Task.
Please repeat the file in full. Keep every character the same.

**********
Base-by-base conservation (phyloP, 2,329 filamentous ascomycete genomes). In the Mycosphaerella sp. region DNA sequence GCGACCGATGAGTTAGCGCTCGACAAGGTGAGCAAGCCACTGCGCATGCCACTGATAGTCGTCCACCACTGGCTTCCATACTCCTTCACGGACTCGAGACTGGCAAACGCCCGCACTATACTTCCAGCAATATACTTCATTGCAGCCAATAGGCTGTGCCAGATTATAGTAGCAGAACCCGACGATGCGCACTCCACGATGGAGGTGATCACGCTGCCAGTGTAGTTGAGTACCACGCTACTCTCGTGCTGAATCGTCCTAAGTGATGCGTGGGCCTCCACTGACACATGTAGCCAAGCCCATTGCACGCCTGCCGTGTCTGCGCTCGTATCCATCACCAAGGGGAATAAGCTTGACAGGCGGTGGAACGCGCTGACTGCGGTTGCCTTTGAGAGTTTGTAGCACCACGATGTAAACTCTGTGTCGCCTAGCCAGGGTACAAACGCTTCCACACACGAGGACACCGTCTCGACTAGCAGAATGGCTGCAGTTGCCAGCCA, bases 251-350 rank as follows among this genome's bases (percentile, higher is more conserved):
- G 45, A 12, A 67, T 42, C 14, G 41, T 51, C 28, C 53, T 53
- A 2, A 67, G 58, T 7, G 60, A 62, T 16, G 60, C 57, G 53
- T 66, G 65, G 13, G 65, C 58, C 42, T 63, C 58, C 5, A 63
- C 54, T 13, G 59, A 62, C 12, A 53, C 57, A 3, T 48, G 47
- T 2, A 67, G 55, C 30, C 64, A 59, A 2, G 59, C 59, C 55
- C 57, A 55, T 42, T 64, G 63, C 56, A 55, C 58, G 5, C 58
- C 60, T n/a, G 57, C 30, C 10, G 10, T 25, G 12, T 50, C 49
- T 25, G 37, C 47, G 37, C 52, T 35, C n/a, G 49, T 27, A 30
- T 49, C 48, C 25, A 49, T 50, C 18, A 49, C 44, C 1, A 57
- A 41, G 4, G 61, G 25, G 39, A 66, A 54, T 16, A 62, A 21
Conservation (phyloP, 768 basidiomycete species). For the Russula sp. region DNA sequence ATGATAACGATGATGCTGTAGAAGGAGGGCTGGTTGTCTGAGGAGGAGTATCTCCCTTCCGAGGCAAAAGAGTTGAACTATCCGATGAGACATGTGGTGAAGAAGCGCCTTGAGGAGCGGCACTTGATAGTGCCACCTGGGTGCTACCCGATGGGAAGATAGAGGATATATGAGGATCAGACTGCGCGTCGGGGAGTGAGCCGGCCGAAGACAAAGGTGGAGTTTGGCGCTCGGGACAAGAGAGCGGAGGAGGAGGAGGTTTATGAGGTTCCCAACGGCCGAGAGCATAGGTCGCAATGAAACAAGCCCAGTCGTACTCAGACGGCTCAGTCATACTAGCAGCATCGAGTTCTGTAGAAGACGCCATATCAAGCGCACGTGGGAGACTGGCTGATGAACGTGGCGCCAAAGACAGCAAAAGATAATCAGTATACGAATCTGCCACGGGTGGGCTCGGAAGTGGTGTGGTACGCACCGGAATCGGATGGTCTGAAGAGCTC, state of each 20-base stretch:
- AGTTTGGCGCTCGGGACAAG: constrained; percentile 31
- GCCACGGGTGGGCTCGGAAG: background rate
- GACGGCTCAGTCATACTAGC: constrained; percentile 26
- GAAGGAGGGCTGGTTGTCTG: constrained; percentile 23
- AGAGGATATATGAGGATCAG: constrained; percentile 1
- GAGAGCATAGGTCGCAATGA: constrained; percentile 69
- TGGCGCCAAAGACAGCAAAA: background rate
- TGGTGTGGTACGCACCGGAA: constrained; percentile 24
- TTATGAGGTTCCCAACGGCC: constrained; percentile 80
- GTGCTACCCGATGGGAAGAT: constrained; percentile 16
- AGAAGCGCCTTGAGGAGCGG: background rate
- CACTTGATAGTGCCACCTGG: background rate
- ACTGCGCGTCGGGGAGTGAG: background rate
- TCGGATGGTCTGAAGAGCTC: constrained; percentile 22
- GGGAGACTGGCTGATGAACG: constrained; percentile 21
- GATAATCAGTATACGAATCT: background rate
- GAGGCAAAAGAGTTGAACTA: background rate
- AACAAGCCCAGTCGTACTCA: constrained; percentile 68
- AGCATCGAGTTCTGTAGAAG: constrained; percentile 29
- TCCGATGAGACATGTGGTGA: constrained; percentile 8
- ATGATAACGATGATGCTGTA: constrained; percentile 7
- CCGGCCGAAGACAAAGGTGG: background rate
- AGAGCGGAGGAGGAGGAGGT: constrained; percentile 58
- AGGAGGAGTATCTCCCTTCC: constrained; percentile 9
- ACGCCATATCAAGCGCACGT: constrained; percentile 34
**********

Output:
Base-by-base conservation (phyloP, 2,329 filamentous ascomycete genomes). In the Mycosphaerella sp. region DNA sequence GCGACCGATGAGTTAGCGCTCGACAAGGTGAGCAAGCCACTGCGCATGCCACTGATAGTCGTCCACCACTGGCTTCCATACTCCTTCACGGACTCGAGACTGGCAAACGCCCGCACTATACTTCCAGCAATATACTTCATTGCAGCCAATAGGCTGTGCCAGATTATAGTAGCAGAACCCGACGATGCGCACTCCACGATGGAGGTGATCACGCTGCCAGTGTAGTTGAGTACCACGCTACTCTCGTGCTGAATCGTCCTAAGTGATGCGTGGGCCTCCACTGACACATGTAGCCAAGCCCATTGCACGCCTGCCGTGTCTGCGCTCGTATCCATCACCAAGGGGAATAAGCTTGACAGGCGGTGGAACGCGCTGACTGCGGTTGCCTTTGAGAGTTTGTAGCACCACGATGTAAACTCTGTGTCGCCTAGCCAGGGTACAAACGCTTCCACACACGAGGACACCGTCTCGACTAGCAGAATGGCTGCAGTTGCCAGCCA, bases 251-350 rank as follows among this genome's bases (percentile, higher is more conserved):
- G 45, A 12, A 67, T 42, C 14, G 41, T 51, C 28, C 53, T 53
- A 2, A 67, G 58, T 7, G 60, A 62, T 16, G 60, C 57, G 53
- T 66, G 65, G 13, G 65, C 58, C 42, T 63, C 58, C 5, A 63
- C 54, T 13, G 59, A 62, C 12, A 53, C 57, A 3, T 48, G 47
- T 2, A 67, G 55, C 30, C 64, A 59, A 2, G 59, C 59, C 55
- C 57, A 55, T 42, T 64, G 63, C 56, A 55, C 58, G 5, C 58
- C 60, T n/a, G 57, C 30, C 10, G 10, T 25, G 12, T 50, C 49
- T 25, G 37, C 47, G 37, C 52, T 35, C n/a, G 49, T 27, A 30
- T 49, C 48, C 25, A 49, T 50, C 18, A 49, C 44, C 1, A 57
- A 41, G 4, G 61, G 25, G 39, A 66, A 54, T 16, A 62, A 21
Conservation (phyloP, 768 basidiomycete species). For the Russula sp. region DNA sequence ATGATAACGATGATGCTGTAGAAGGAGGGCTGGTTGTCTGAGGAGGAGTATCTCCCTTCCGAGGCAAAAGAGTTGAACTATCCGATGAGACATGTGGTGAAGAAGCGCCTTGAGGAGCGGCACTTGATAGTGCCACCTGGGTGCTACCCGATGGGAAGATAGAGGATATATGAGGATCAGACTGCGCGTCGGGGAGTGAGCCGGCCGAAGACAAAGGTGGAGTTTGGCGCTCGGGACAAGAGAGCGGAGGAGGAGGAGGTTTATGAGGTTCCCAACGGCCGAGAGCATAGGTCGCAATGAAACAAGCCCAGTCGTACTCAGACGGCTCAGTCATACTAGCAGCATCGAGTTCTGTAGAAGACGCCATATCAAGCGCACGTGGGAGACTGGCTGATGAACGTGGCGCCAAAGACAGCAAAAGATAATCAGTATACGAATCTGCCACGGGTGGGCTCGGAAGTGGTGTGGTACGCACCGGAATCGGATGGTCTGAAGAGCTC, state of each 20-base stretch:
- AGTTTGGCGCTCGGGACAAG: constrained; percentile 31
- GCCACGGGTGGGCTCGGAAG: background rate
- GACGGCTCAGTCATACTAGC: constrained; percentile 26
- GAAGGAGGGCTGGTTGTCTG: constrained; percentile 23
- AGAGGATATATGAGGATCAG: constrained; percentile 1
- GAGAGCATAGGTCGCAATGA: constrained; percentile 69
- TGGCGCCAAAGACAGCAAAA: background rate
- TGGTGTGGTACGCACCGGAA: constrained; percentile 24
- TTATGAGGTTCCCAACGGCC: constrained; percentile 80
- GTGCTACCCGATGGGAAGAT: constrained; percentile 16
- AGAAGCGCCTTGAGGAGCGG: background rate
- CACTTGATAGTGCCACCTGG: background rate
- ACTGCGCGTCGGGGAGTGAG: background rate
- TCGGATGGTCTGAAGAGCTC: constrained; percentile 22
- GGGAGACTGGCTGATGAACG: constrained; percentile 21
- GATAATCAGTATACGAATCT: background rate
- GAGGCAAAAGAGTTGAACTA: background rate
- AACAAGCCCAGTCGTACTCA: constrained; percentile 68
- AGCATCGAGTTCTGTAGAAG: constrained; percentile 29
- TCCGATGAGACATGTGGTGA: constrained; percentile 8
- ATGATAACGATGATGCTGTA: constrained; percentile 7
- CCGGCCGAAGACAAAGGTGG: background rate
- AGAGCGGAGGAGGAGGAGGT: constrained; percentile 58
- AGGAGGAGTATCTCCCTTCC: constrained; percentile 9
- ACGCCATATCAAGCGCACGT: constrained; percentile 34